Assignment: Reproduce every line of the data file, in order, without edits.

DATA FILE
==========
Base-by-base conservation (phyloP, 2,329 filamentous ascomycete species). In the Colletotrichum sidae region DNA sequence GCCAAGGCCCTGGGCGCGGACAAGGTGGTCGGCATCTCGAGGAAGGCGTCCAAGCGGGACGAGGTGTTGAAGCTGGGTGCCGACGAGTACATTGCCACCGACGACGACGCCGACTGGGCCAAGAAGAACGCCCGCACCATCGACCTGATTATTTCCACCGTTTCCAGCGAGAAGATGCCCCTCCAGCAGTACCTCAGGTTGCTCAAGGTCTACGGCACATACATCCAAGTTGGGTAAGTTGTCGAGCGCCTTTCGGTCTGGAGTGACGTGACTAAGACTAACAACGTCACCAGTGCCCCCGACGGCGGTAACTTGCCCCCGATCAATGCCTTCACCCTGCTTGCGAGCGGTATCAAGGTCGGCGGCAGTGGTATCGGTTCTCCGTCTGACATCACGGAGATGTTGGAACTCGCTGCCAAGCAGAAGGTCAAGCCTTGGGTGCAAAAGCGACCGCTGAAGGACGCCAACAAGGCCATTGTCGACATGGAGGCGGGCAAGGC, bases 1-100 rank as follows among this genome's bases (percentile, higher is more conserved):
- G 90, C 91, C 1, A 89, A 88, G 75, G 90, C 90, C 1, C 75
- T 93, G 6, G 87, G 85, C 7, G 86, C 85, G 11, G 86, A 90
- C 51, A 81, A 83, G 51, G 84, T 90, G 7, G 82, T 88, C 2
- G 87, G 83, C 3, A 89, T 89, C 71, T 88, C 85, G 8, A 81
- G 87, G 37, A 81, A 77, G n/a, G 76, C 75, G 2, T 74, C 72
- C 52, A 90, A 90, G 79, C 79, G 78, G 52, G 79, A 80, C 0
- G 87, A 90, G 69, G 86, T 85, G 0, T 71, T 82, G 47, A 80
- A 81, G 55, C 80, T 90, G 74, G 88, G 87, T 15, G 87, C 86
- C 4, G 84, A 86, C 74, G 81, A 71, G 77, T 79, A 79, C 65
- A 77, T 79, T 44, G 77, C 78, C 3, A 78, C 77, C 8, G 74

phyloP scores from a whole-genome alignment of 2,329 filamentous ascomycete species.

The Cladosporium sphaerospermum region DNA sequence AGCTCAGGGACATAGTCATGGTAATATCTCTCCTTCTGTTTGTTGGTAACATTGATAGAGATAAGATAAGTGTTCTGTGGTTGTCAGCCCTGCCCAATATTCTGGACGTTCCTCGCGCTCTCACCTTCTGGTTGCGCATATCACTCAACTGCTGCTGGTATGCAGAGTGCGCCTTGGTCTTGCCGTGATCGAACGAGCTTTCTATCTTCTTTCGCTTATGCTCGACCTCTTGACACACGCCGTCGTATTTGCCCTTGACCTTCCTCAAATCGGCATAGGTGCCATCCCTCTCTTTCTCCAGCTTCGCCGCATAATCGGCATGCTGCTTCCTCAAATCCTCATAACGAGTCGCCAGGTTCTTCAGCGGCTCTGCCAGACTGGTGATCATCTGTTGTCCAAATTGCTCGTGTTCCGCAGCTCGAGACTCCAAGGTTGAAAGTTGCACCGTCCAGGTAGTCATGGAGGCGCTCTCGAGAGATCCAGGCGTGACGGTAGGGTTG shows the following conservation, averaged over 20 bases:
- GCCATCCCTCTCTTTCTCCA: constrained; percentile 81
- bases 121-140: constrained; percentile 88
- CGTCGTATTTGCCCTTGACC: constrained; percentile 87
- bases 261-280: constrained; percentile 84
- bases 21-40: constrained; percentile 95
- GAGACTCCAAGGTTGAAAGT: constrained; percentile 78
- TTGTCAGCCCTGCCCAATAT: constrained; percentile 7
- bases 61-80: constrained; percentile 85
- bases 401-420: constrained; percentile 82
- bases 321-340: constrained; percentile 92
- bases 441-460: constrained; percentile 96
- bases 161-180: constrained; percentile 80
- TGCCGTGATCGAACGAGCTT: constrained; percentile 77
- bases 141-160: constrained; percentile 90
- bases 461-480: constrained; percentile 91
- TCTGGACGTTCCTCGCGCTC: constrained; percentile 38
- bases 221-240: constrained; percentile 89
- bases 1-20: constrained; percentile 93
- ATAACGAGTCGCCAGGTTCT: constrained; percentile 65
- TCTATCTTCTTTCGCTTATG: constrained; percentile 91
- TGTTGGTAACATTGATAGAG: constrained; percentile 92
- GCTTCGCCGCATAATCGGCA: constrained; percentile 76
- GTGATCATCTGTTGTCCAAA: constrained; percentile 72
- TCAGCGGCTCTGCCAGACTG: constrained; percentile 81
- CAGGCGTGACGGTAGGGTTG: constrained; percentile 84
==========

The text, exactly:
Base-by-base conservation (phyloP, 2,329 filamentous ascomycete species). In the Colletotrichum sidae region DNA sequence GCCAAGGCCCTGGGCGCGGACAAGGTGGTCGGCATCTCGAGGAAGGCGTCCAAGCGGGACGAGGTGTTGAAGCTGGGTGCCGACGAGTACATTGCCACCGACGACGACGCCGACTGGGCCAAGAAGAACGCCCGCACCATCGACCTGATTATTTCCACCGTTTCCAGCGAGAAGATGCCCCTCCAGCAGTACCTCAGGTTGCTCAAGGTCTACGGCACATACATCCAAGTTGGGTAAGTTGTCGAGCGCCTTTCGGTCTGGAGTGACGTGACTAAGACTAACAACGTCACCAGTGCCCCCGACGGCGGTAACTTGCCCCCGATCAATGCCTTCACCCTGCTTGCGAGCGGTATCAAGGTCGGCGGCAGTGGTATCGGTTCTCCGTCTGACATCACGGAGATGTTGGAACTCGCTGCCAAGCAGAAGGTCAAGCCTTGGGTGCAAAAGCGACCGCTGAAGGACGCCAACAAGGCCATTGTCGACATGGAGGCGGGCAAGGC, bases 1-100 rank as follows among this genome's bases (percentile, higher is more conserved):
- G 90, C 91, C 1, A 89, A 88, G 75, G 90, C 90, C 1, C 75
- T 93, G 6, G 87, G 85, C 7, G 86, C 85, G 11, G 86, A 90
- C 51, A 81, A 83, G 51, G 84, T 90, G 7, G 82, T 88, C 2
- G 87, G 83, C 3, A 89, T 89, C 71, T 88, C 85, G 8, A 81
- G 87, G 37, A 81, A 77, G n/a, G 76, C 75, G 2, T 74, C 72
- C 52, A 90, A 90, G 79, C 79, G 78, G 52, G 79, A 80, C 0
- G 87, A 90, G 69, G 86, T 85, G 0, T 71, T 82, G 47, A 80
- A 81, G 55, C 80, T 90, G 74, G 88, G 87, T 15, G 87, C 86
- C 4, G 84, A 86, C 74, G 81, A 71, G 77, T 79, A 79, C 65
- A 77, T 79, T 44, G 77, C 78, C 3, A 78, C 77, C 8, G 74

phyloP scores from a whole-genome alignment of 2,329 filamentous ascomycete species.

The Cladosporium sphaerospermum region DNA sequence AGCTCAGGGACATAGTCATGGTAATATCTCTCCTTCTGTTTGTTGGTAACATTGATAGAGATAAGATAAGTGTTCTGTGGTTGTCAGCCCTGCCCAATATTCTGGACGTTCCTCGCGCTCTCACCTTCTGGTTGCGCATATCACTCAACTGCTGCTGGTATGCAGAGTGCGCCTTGGTCTTGCCGTGATCGAACGAGCTTTCTATCTTCTTTCGCTTATGCTCGACCTCTTGACACACGCCGTCGTATTTGCCCTTGACCTTCCTCAAATCGGCATAGGTGCCATCCCTCTCTTTCTCCAGCTTCGCCGCATAATCGGCATGCTGCTTCCTCAAATCCTCATAACGAGTCGCCAGGTTCTTCAGCGGCTCTGCCAGACTGGTGATCATCTGTTGTCCAAATTGCTCGTGTTCCGCAGCTCGAGACTCCAAGGTTGAAAGTTGCACCGTCCAGGTAGTCATGGAGGCGCTCTCGAGAGATCCAGGCGTGACGGTAGGGTTG shows the following conservation, averaged over 20 bases:
- GCCATCCCTCTCTTTCTCCA: constrained; percentile 81
- bases 121-140: constrained; percentile 88
- CGTCGTATTTGCCCTTGACC: constrained; percentile 87
- bases 261-280: constrained; percentile 84
- bases 21-40: constrained; percentile 95
- GAGACTCCAAGGTTGAAAGT: constrained; percentile 78
- TTGTCAGCCCTGCCCAATAT: constrained; percentile 7
- bases 61-80: constrained; percentile 85
- bases 401-420: constrained; percentile 82
- bases 321-340: constrained; percentile 92
- bases 441-460: constrained; percentile 96
- bases 161-180: constrained; percentile 80
- TGCCGTGATCGAACGAGCTT: constrained; percentile 77
- bases 141-160: constrained; percentile 90
- bases 461-480: constrained; percentile 91
- TCTGGACGTTCCTCGCGCTC: constrained; percentile 38
- bases 221-240: constrained; percentile 89
- bases 1-20: constrained; percentile 93
- ATAACGAGTCGCCAGGTTCT: constrained; percentile 65
- TCTATCTTCTTTCGCTTATG: constrained; percentile 91
- TGTTGGTAACATTGATAGAG: constrained; percentile 92
- GCTTCGCCGCATAATCGGCA: constrained; percentile 76
- GTGATCATCTGTTGTCCAAA: constrained; percentile 72
- TCAGCGGCTCTGCCAGACTG: constrained; percentile 81
- CAGGCGTGACGGTAGGGTTG: constrained; percentile 84